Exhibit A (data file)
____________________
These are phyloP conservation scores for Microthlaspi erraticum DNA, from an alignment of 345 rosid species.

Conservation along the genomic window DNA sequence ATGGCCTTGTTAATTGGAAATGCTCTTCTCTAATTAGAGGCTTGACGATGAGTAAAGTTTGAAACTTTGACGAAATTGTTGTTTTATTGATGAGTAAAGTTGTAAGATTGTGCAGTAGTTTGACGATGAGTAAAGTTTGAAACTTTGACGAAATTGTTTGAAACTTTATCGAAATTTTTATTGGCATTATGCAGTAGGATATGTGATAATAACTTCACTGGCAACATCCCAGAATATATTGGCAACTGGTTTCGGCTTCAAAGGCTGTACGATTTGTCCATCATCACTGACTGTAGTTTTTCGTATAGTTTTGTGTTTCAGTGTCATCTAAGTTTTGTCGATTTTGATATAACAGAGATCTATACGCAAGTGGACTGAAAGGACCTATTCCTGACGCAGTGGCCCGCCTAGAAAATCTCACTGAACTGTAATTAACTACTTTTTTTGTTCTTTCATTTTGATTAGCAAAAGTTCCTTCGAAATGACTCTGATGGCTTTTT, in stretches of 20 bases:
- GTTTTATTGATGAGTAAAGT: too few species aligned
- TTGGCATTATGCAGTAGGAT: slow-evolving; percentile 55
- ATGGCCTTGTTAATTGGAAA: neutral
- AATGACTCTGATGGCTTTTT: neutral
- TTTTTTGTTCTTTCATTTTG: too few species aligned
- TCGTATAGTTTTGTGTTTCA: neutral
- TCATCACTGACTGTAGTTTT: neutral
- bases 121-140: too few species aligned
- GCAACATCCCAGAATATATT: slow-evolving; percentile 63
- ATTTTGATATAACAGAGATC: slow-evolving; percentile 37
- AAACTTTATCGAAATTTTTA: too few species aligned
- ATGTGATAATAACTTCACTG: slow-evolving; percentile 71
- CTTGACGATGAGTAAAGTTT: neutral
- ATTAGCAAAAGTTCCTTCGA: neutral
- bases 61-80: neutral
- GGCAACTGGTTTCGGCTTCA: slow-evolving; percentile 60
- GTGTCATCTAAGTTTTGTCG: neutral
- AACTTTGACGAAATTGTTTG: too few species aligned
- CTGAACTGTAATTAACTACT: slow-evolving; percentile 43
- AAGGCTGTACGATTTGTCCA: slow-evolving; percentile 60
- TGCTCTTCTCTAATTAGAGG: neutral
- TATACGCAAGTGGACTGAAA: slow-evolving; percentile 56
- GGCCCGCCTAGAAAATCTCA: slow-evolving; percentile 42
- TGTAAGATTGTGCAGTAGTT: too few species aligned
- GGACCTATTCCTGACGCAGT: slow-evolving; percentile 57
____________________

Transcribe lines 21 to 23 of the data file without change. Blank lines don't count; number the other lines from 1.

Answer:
- CTGAACTGTAATTAACTACT: slow-evolving; percentile 43
- AAGGCTGTACGATTTGTCCA: slow-evolving; percentile 60
- TGCTCTTCTCTAATTAGAGG: neutral